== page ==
The two companies received about $370,000 for services to Republican candidates and party committees.

Progress for America turned out some of the most influential ads of the Bush campaign, including "Ashley's Story," featuring a 16-year-old girl who had lost her mother in the Sept. 11 terrorist attacks. The group also produced ads touting each of Bush's Supreme Court nominees; in the case of Harriet Miers' 24 day candidacy, it led the public relations effort, launching a Web site, www.justicemiers.com, and offering to set up interviews with friends of Miers on the day of her nomination.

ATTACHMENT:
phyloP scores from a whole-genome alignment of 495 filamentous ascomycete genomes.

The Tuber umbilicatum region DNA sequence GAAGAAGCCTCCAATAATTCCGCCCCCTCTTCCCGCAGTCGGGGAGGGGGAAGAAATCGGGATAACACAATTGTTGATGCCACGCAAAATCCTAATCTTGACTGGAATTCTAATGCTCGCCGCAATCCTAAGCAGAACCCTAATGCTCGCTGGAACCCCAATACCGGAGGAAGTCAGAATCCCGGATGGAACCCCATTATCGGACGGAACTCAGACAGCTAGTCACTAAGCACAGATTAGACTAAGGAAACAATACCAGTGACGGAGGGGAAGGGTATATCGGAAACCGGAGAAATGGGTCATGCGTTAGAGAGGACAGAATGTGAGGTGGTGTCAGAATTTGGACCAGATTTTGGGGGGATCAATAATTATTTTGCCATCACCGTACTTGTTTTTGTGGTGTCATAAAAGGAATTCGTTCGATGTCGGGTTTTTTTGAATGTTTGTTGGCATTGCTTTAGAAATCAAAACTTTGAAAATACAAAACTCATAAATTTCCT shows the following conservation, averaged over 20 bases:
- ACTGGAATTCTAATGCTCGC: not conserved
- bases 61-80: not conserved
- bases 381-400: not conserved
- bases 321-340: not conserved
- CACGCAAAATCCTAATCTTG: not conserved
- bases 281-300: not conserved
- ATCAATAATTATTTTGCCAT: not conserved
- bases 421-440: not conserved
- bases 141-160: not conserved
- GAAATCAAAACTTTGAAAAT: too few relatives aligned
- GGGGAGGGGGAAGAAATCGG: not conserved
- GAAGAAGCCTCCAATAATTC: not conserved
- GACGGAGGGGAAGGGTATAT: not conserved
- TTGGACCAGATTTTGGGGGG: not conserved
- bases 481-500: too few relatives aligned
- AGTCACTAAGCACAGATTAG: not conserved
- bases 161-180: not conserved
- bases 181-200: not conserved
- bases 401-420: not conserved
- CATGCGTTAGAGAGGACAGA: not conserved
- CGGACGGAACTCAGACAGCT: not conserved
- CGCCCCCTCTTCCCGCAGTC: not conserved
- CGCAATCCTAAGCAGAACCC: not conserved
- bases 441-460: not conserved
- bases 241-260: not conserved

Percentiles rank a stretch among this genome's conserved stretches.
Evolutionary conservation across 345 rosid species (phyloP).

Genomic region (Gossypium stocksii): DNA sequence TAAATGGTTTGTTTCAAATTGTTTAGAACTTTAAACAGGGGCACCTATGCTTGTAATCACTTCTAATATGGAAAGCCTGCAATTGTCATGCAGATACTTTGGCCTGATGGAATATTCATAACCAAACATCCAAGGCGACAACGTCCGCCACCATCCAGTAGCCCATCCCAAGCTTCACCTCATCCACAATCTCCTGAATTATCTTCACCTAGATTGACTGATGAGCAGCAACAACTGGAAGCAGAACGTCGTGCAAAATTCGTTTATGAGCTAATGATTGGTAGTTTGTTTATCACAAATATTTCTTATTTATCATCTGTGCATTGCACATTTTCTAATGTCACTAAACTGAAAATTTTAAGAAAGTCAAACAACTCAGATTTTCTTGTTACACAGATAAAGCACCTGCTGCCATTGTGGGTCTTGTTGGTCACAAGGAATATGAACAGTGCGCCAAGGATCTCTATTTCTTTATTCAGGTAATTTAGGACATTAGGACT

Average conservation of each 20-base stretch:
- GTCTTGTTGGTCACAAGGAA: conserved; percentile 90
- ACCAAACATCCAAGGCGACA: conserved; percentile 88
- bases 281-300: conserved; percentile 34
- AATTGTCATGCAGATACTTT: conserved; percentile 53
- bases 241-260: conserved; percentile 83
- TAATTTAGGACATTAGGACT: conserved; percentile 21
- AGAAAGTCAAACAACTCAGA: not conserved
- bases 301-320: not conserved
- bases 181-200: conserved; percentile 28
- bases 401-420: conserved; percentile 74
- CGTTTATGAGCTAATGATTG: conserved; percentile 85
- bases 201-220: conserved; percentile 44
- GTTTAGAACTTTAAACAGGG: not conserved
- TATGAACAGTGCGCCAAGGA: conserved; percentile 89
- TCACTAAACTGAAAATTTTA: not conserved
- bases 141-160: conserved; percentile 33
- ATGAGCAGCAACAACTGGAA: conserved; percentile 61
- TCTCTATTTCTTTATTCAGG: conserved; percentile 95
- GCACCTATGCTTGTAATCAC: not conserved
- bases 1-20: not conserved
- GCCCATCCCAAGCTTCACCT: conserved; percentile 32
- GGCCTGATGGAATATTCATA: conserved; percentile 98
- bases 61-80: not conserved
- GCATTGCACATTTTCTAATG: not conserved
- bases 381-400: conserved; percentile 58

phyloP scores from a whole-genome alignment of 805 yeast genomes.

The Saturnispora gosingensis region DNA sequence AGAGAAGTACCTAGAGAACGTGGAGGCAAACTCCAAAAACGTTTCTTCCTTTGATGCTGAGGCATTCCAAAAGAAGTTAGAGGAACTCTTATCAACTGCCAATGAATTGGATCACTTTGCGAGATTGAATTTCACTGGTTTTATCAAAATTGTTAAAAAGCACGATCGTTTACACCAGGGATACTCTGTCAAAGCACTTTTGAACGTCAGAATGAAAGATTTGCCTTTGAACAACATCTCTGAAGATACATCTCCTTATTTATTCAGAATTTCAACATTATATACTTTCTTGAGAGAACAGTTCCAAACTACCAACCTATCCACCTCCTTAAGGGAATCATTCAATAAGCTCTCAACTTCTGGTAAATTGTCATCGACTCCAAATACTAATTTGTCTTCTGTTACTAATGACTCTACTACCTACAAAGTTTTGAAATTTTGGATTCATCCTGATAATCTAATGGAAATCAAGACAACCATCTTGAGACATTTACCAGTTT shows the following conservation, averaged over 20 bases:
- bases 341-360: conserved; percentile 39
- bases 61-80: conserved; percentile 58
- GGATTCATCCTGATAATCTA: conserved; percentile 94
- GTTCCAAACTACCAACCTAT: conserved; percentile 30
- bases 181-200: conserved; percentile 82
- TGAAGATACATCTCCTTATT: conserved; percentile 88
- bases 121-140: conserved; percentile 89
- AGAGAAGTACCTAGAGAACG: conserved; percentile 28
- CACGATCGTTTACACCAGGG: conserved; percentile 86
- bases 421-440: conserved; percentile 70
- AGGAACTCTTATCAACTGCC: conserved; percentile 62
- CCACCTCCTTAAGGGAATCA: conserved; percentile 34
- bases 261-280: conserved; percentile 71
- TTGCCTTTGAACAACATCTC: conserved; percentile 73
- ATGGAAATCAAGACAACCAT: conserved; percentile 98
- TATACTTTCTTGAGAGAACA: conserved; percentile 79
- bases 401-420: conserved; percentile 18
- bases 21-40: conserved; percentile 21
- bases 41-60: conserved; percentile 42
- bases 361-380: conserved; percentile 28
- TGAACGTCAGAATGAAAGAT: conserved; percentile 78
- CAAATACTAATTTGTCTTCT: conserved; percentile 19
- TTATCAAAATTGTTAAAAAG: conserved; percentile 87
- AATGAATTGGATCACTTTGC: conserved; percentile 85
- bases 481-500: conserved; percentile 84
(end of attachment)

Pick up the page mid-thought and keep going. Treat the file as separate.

The New York Times reported that Progress for America members attended strategy meetings with Bush administration officials regarding the president's Social Security plan, and the group has run ads this year supporting the Iraq war. In the first three months of this year, Progress for America paid DCI about $560,000 for consulting services, according to information filed with the Internal Revenue Service.

In recent years, the DCI Group and its Tech Central Station division have become more famous for public relations campaigns that appeared to come from somewhere else. In 2003, Washington Monthly writer Nicholas Confessore described the pieces posted on Tech Central Station's Web site as lobbying disguised as news, coining the term "journo-lobbying."

One sponsor of the site — McDonald's — has found itself the beneficiary of an ongoing Tech Central Station campaign to debunk the Morgan Spurlock documentary about fast food called Supersize Me.